Because the EMA adopted a “facial challenge” strategy — it chose to attack the AQMD’s right to impose standards not simply on private fleets but also on public fleets with government contracts — the court’s decision implies that the AQMD can require private fleets in Southern California to comply with the clean-air rules, which prohibit acquisition of new diesel vehicles. That’s a significant chunk of the “specialty application” diesel market, said Jed Mandel, president of the Chicago-based EMA, which represents the companies that manufacture diesel engines — the same manufacturers, Mandel noted, that make natural-gas engines. And he worries that the new rules will inhibit investment in what he calls “clean diesel” technology: engines running on ultra-low-sulfur diesel fuel with after-treatment technologies that minimize particulate-matter emissions and NOx.

“One of the problems with the South Coast fleet rule is that it doesn’t have a performance basis at all,” Mandel said. “And in many cases diesel engines are lower-emitting than natural-gas engines. But if our manufacturers can’t sell diesel technology in California, it obviously reduces the number of opportunities they have to recoup their investment in ultraclean technology.

“The more segmented the market becomes — if it’s the whole country but California or the whole country but the South Coast — the more investments in clean-diesel technology are going to dry up,” Mandel complained. “All the South Coast has done is ban one technology.”

That’s not quite true, according to the AQMD, which has argued all along that its rules impose neither an emissions nor a technology standard, but simply require fleet operators to buy the cleanest-burning vehicles on the market. “The rules look to natural gas as a benchmark as an alternative fuel, because natural gas is a naturally clean fuel,” said Sam Atwood, spokesperson for the agency. “That’s why AQMD has required for a decade that industries burn natural gas and not coal.”

But “there’s nothing in the rules that says diesel is prohibited,” Atwood insisted. “There’s nothing in the rules that says a vehicle must meet a certain emissions standard. But to be considered ‘alternative fuel,’ a vehicle has to be as clean as natural gas for all pollutants emitted.”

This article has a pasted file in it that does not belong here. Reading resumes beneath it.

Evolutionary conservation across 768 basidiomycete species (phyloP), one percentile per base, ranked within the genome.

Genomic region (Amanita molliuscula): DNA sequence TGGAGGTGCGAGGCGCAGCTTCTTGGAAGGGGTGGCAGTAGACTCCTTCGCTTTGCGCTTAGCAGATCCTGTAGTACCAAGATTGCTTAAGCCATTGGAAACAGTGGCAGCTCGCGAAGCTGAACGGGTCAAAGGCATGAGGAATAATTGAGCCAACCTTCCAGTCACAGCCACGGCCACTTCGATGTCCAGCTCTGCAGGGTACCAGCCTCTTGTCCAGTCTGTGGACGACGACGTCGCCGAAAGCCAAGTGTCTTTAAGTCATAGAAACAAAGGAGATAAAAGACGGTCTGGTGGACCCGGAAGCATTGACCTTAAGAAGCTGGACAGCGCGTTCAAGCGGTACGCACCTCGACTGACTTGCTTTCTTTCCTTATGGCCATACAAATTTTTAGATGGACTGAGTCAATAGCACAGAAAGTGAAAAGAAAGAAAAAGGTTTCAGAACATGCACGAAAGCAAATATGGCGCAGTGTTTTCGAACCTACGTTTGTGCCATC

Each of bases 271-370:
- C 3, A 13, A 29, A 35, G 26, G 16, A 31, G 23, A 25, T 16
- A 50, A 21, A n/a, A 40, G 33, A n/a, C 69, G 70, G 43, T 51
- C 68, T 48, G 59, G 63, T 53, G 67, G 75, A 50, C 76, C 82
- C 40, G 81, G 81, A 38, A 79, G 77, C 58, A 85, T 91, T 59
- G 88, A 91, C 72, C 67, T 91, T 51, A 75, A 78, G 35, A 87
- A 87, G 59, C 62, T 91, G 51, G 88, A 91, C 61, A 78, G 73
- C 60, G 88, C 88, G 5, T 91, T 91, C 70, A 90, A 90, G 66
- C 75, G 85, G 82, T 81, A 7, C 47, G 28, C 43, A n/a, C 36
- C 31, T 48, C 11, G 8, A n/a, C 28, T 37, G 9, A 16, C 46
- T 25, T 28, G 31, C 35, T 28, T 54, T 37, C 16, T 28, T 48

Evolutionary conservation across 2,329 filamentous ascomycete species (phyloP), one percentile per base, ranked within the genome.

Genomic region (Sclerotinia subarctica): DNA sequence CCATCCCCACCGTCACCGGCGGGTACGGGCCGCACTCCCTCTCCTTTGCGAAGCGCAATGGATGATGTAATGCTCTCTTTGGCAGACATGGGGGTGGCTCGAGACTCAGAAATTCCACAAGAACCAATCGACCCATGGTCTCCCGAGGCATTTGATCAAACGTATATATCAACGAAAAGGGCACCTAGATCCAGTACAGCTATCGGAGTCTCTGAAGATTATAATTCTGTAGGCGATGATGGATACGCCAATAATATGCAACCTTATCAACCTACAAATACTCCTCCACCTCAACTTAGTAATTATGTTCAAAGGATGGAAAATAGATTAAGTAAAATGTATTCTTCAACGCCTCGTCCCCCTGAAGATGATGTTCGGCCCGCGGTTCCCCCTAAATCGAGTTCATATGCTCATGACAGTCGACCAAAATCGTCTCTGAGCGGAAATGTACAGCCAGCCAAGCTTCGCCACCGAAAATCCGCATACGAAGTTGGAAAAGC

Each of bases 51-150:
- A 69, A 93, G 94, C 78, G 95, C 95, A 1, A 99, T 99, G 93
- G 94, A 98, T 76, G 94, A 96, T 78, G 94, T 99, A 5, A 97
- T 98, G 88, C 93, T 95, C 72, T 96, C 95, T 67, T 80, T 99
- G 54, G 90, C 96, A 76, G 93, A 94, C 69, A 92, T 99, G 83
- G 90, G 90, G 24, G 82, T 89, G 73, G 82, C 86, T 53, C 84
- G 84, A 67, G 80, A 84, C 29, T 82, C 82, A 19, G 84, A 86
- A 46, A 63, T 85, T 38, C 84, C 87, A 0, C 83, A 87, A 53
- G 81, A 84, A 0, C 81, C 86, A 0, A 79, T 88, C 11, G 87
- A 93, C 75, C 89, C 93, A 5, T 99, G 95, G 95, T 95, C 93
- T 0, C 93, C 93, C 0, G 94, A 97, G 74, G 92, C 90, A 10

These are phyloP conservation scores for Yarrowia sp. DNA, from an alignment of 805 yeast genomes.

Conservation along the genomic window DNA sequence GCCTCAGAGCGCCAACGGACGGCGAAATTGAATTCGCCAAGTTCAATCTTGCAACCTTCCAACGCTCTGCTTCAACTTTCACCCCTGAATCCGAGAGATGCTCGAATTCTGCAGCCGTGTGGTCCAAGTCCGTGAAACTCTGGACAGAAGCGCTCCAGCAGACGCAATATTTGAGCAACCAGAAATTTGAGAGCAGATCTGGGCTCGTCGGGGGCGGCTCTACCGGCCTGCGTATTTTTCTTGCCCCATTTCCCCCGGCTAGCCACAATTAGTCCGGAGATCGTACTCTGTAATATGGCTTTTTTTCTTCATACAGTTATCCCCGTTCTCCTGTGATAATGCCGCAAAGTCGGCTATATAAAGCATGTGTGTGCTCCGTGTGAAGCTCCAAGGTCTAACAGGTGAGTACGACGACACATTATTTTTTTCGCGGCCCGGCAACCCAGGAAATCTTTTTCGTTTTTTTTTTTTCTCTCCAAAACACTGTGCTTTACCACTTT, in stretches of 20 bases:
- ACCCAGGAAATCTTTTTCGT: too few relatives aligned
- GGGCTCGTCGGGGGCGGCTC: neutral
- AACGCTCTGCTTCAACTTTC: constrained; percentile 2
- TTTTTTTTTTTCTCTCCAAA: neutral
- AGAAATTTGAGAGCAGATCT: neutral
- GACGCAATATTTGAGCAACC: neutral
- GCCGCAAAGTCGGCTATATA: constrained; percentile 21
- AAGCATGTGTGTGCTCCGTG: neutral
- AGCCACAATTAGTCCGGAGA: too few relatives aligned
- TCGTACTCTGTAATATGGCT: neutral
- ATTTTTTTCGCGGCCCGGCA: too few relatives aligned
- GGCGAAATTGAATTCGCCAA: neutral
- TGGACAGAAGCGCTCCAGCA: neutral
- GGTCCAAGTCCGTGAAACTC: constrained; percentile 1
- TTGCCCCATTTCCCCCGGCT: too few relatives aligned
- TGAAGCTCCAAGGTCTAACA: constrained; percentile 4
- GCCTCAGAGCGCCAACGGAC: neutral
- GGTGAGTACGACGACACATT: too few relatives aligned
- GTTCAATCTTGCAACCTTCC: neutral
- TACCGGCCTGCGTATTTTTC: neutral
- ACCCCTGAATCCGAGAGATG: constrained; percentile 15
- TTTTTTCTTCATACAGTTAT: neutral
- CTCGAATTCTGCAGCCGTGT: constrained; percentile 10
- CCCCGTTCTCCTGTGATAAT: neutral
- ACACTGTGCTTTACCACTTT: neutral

That includes biodiesel, which has low emissions for some pollutants, but is still higher in ozone-producing NOx. Even ordinary diesel produces less carbon monoxide than a regular gas engine, but still spews excessive NOx and fine particulate matter. Unfortunately for the diesel manufacturers, those pollutants cause the worst health problems.

Other advocates for clean air hope the ruling bodes well for other pending litigation of a similar nature, such as the Alliance of Automobile Manufacturers’ suit against the California Air Resources Board, which has mandated a significant reduction in greenhouse-gas emissions from cars and trucks by 2009. While the two cases have significant differences — the lawsuit against CARB challenges California’s long-standing exemption from the part of the Clean Air Act that prohibits state governments from passing their own, more stringent air-quality laws; Friday’s ruling “re-affirms a local government’s right to use its purchasing power to clean up the air,” Gail Feuer explained — there are also similarities. “[Judge Cooper] has now said very clearly that the Clean Air Act does not define a broad scope of pre-emption,” Feuer said. “It was written to allow this kind of exemption.” And while both sides seem to anticipate that the battle isn’t over — the EMA could appeal in the 9th Circuit, and Mandel hasn’t ruled it out — the decision “is certainly the best news we’ve heard in a year,” said Feuer. “And in the Supreme Court in particular, it has not been a good year.”